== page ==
One of the latest examples of the watch industry’s current ‘Bronze Age’ trend is Eterna’s KonTiki Bronze Manufacture. Shown at this year’s Baselworld, the Bronze has been produced in a limited edition of 300 pieces to celebrate the 70th anniversary of the KonTiki collection’s namesake expedition. The expedition saw six men and a parrot sail 101 days and 4,300 miles across the Pacific Ocean in a self-built, balsa-wood raft — with all six sailors wearing Eterna timepieces.
The KonTiki Bronze is the first KonTiki to be produced in the eponymous alloy and features a 44mm case with a sapphire-crystal caseback; essential, as bronze can cause skin irritation. Despite the large case diameter, the watch wears well and sits comfortably on the wrist. The Bronze would feel a little too restrained and look a little too ungainly if it were any smaller, proving, that despite current inclinations in the watch world, bigger is still sometimes better.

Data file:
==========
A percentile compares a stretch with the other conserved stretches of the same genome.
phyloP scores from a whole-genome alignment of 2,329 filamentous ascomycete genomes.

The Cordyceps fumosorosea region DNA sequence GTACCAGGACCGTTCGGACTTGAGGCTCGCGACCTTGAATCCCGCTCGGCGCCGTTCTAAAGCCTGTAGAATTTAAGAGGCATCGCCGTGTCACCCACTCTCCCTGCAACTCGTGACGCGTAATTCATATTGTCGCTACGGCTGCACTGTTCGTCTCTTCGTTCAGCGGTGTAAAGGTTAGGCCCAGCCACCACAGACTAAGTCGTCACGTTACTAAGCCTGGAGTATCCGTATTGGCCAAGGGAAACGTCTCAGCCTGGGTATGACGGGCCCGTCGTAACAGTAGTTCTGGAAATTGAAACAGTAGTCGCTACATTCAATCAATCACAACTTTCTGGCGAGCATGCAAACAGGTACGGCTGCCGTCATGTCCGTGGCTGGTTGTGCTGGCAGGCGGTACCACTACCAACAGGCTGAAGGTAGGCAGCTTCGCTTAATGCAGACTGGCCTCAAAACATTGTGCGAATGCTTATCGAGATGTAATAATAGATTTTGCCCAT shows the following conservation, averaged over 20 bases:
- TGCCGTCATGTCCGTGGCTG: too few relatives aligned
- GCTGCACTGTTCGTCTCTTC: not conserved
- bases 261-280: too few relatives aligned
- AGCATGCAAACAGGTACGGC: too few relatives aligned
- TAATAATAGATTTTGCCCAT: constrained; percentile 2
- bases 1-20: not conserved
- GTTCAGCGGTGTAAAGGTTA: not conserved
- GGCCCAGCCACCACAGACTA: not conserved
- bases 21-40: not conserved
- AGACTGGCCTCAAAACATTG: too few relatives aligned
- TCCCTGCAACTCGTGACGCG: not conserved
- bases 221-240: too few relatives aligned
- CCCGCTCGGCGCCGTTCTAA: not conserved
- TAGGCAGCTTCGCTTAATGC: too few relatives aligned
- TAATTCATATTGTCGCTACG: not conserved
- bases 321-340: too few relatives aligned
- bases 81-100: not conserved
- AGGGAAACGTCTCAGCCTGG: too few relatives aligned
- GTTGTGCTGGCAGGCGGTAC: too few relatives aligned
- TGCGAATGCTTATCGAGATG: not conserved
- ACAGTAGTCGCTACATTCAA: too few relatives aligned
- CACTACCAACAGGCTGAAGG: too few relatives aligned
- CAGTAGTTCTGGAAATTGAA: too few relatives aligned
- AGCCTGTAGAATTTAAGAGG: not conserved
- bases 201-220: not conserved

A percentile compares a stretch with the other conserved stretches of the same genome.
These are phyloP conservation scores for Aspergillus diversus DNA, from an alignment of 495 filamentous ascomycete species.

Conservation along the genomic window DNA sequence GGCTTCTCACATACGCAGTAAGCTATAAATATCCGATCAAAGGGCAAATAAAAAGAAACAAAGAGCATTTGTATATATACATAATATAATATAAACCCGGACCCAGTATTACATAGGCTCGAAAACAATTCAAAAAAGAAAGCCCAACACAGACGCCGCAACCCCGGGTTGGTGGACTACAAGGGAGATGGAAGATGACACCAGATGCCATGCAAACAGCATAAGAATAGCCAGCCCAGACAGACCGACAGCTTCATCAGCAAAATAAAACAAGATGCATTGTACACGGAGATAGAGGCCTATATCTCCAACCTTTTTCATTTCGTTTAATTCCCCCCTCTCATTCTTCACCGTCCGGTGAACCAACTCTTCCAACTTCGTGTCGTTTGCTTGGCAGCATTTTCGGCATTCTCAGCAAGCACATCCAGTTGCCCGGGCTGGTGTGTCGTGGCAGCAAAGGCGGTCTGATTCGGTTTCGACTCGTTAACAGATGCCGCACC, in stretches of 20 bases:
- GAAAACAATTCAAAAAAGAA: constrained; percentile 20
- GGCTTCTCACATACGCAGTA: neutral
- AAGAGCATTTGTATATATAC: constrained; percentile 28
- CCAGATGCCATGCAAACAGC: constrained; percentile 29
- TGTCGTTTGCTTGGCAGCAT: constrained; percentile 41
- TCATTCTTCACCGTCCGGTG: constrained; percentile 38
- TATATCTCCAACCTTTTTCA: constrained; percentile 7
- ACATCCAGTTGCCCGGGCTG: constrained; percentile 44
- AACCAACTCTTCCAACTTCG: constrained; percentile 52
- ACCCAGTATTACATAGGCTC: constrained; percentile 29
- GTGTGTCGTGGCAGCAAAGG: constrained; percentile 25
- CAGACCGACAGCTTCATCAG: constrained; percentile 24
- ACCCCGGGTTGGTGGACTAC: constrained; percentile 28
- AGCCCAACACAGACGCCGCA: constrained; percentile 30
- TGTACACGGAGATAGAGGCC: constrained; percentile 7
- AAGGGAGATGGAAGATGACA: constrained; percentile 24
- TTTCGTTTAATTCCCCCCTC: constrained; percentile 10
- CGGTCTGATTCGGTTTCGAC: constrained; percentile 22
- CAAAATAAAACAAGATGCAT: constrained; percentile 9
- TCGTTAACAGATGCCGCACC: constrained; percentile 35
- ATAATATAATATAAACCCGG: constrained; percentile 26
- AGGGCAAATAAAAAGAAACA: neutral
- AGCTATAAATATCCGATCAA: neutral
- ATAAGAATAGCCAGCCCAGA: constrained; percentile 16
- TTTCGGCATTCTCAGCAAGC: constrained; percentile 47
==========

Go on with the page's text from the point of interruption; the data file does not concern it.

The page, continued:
As is expected with a conventional, modern dive watch a uni-directional bezel has been included. However, instead of the more normal graduated 60-minute scale, this bezel displays a decompression scale. Indicating the amount of time a diver would have to spend at particular depths in order to avoid decompression sickness (or the bends, as it is more commonly known). The KonTiki Bronze’s bezel was inspired by a watch in Eterna’s archives, a Super-KonTiki produced for the US Military in the 1960s with a similar ‘no decompression limits scale’ bezel.